CRM 2013: CRM And SQL Encryption

CRM 2013 now uses SQL encryption. So how do I find this encryption key for a new CRM on premise deployment?

CRM 2013 and SQL Encryption – What’s the Fuss?

One new feature used in CRM 2013 is SQL encryption to encrypt sensitive information such as Server-Side Sync email password and user credentials.

The CRM 2013 Implementation Guide (as of writing, I was reading v6.0.1. You can download it here), repeatedly warned users that once a CRM environment is setup (regardless of whether it be on premise or online), the system administrator should back up the Encryption Key randomly generated in CRM and store it in a safe place. This is because the encryption key is needed if you ever had to recovery from a failure and you migrate your CRM database if a new SQL instance and reinstall CRM on another machine.

HTTP CRM Deployment – How to Retrieve the Encryption Key?

Many posts point to the fact that if you are a CRM system administrator, you can access the randomly generated encryption key by going to “CRM > Settings > Data Management > Data Encryption”. This is certainly true for CRM 2013 Online. The Implementation Guide also says that if you have just installed a new CRM 2013 environment on premise, data encryption is by default disabled.

Great! I navigate to my newly installed CRM 2013 vm (without using SSL), tried to access the Data Encryption section, and got this:

The HTTPS protocol is required for this type of request. Enable the HTTPS protocol and try again. For more information, see the Post-Installation and Configuration instructions.


OMG I Need the Encryption Key To Do A CRM 2013 Migration!

This is what made me almost run screaming in panic: I tried to do a migration of the source CRM organization to another CRM deployment by backing up the organization database, restoring the DB to another SQL instance and importing the source organization to a separate CRM deployment.

Everything seemed fine with the destination CRM deployment after the migration. I then navigate to a user record and tried to update an email address and BINGO! I got the following error:

Cannot open Sql Encryption Symmetric Key because Symmetric Key password does not exist in Config DB.”

What the hell? I haven’t turned on encryption in my source CRM deployment! What do I do now?

Turns out you still need that Encryption Key from the source CRM even though you haven’t explicitly activated encryption. Now I really REALLY need to retrieve that encryption key!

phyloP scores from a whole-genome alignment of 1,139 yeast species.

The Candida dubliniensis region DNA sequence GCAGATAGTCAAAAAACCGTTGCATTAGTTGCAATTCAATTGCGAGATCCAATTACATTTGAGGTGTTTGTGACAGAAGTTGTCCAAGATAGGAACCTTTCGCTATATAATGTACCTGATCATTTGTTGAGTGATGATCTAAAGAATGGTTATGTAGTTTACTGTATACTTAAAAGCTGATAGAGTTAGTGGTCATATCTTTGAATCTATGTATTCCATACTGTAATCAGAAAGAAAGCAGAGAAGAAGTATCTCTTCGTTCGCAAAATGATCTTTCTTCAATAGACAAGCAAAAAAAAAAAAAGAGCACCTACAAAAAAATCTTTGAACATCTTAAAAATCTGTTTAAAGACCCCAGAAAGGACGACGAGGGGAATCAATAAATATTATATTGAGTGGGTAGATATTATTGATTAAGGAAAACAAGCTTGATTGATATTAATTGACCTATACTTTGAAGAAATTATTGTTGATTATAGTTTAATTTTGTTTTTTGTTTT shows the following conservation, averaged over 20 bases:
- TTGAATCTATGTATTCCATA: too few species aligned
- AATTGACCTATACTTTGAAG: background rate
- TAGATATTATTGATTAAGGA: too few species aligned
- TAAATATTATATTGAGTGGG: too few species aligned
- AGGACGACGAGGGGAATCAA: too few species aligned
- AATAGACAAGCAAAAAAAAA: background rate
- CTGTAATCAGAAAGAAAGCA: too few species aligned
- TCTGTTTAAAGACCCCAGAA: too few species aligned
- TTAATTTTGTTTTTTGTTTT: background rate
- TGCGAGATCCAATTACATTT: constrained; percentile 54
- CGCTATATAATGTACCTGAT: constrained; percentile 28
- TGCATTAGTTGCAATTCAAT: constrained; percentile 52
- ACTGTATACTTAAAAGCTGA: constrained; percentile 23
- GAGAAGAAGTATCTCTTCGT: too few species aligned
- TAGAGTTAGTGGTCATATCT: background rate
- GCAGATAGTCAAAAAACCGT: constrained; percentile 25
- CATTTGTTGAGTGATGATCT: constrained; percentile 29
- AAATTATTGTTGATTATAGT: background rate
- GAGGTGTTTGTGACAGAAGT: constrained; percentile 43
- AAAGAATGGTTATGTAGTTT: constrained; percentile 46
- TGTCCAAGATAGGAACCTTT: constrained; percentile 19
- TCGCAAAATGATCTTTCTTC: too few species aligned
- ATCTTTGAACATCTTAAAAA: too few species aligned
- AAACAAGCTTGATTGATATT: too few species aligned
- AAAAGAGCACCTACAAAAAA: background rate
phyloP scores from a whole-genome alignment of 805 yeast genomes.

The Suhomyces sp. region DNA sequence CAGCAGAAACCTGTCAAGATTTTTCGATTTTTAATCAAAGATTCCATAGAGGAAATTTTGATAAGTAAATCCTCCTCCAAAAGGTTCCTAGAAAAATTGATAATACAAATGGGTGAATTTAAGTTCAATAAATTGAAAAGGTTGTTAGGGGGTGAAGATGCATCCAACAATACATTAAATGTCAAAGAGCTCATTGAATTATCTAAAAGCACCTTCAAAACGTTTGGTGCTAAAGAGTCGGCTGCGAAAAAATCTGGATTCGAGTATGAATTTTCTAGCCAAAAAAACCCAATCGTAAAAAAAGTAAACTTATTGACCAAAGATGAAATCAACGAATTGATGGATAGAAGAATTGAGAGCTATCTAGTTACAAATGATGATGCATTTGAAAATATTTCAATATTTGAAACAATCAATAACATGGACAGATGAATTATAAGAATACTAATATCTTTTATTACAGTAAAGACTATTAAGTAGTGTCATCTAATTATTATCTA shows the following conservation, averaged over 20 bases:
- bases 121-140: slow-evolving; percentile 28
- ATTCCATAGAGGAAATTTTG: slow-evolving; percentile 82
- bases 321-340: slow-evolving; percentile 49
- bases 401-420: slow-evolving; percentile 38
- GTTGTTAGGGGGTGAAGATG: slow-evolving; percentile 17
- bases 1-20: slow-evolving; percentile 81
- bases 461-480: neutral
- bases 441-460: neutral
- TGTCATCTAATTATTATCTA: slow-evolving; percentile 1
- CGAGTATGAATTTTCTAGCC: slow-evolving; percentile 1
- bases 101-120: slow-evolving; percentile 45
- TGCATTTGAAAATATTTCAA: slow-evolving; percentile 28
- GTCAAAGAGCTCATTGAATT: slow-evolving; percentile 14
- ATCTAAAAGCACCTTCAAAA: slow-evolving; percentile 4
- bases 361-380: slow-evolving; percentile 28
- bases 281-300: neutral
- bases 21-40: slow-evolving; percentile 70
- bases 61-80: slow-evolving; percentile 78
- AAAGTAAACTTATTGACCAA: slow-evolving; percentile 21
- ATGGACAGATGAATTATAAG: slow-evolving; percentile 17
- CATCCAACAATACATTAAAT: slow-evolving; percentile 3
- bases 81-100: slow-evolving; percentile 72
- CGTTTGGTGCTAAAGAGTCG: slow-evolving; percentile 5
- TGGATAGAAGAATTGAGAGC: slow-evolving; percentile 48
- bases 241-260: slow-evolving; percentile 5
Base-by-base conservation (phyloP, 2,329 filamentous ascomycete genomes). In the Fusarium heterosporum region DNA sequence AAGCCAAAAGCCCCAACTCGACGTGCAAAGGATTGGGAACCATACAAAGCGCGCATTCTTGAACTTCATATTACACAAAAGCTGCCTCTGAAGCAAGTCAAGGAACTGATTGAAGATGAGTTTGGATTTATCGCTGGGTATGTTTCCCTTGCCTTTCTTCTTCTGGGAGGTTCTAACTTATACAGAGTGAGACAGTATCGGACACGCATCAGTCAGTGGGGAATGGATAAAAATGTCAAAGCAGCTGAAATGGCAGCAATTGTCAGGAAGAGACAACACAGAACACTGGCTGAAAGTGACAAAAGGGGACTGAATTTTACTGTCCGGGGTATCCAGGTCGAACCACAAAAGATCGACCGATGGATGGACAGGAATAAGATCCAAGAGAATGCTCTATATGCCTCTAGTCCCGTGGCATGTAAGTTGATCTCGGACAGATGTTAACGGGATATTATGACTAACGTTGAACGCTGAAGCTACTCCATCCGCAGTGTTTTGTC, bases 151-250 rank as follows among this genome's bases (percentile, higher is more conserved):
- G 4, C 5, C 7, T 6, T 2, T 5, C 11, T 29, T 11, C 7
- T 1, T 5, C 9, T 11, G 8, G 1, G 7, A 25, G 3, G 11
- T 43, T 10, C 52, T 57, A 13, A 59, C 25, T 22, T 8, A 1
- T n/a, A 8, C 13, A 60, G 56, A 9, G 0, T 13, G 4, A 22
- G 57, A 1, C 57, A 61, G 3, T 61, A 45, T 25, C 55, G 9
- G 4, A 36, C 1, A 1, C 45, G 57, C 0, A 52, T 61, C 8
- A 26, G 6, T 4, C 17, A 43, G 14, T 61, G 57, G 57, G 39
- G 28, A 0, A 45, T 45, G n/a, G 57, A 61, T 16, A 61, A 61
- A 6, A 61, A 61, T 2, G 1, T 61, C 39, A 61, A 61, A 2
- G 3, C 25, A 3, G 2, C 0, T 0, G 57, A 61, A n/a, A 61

Grab The Encryption Key Out Of CRM 2013

Umm…. Before you all run screaming for the hills, you must retrieve the encryption key out of CRM 2013 (the source deployment). We already know that without HTTPS, you get that horrible error (see previous section) when you tried to open up “Data Encryption” section in CRM even as a CRM system administrator. So I decided to bite the bullet and set up the source CRM deployment using HTTPS.

Sort Out Your SSL Certificate

There are many articles, for example here on how to generate your own self-signed certificate for a development environment. Note that this is obviously not recommended if you have a production environment! As mine is an isolated development environment, I decided to create my own certificate authority, then create a wildcard client certificate and a private key, combine the private key and client certificate into a PFX file.

Once I have the Certifidate Authority and wildcard certificates, I install them on the CRM server. Make sure that when you create the wildcard certificate, the name matches the domain name you intend to use for your HTTPS CRM deployment. For example, my test domain is “” so my wildcard certificate is issued to “*“.

Certificate Authority goes to “Trusted Root Certification Authorities” and the wildcard certificate goes into the “Personal” store:



Don’t forget to grant the account that runs the “CRMAppPool” in your source CRM deployment the READ permission to this wildcard certificate in the “Personal” store: Right click on the wildcard certificate > Manage Private Key. Add the account to this security group and grant it READ permission.


Sort Out Your DNS Host Records

Now is the time to sort out your DNS host records on your domain controller so the HTTPS URL to be used for the CRM website (and name of the wildcard certificate) can be resolved.

Obviously my domain here is a test domain, it already has 2 forward lookup zones from my IFD testing earlier: “TSEDOM.local” and ““, of which neither talks to the outside world. For my purpose here, I wanted to use the FQDN “<servername>” as my new HTTPS address so I created a “CNAME” record for the CRM server in “” forward lookup zone to point to the Host A record for the same CRM server in “TSEDOM.local” forward lookup zone.

CNAME record in ““:


Pointing to the Host A record in “TSEDOM.local“:


Edit CRM Host Binding To Use HTTPS

On the CRM server, go to Internet Information Service Manager and find the CRM website. When I installed CRM I had the installation wizard create a new website for CRM with the default port 5555 so the original binding was: http://<servername>:5555. Now I need to add a new HTTPS binding with default port 443 and use the wildcard certificate installed earlier on this vm:


Change CRM Access Points To HTTPS

The final step here is to start up CRM Deployment Manager and check the Web Address to use HTTPS. To do this, go to “Properties” in the Deployment Manager


If the on premise CRM deployment is set up with new default website, you will most likely see the following in “Web Address” tab: e.g. <servername>:5555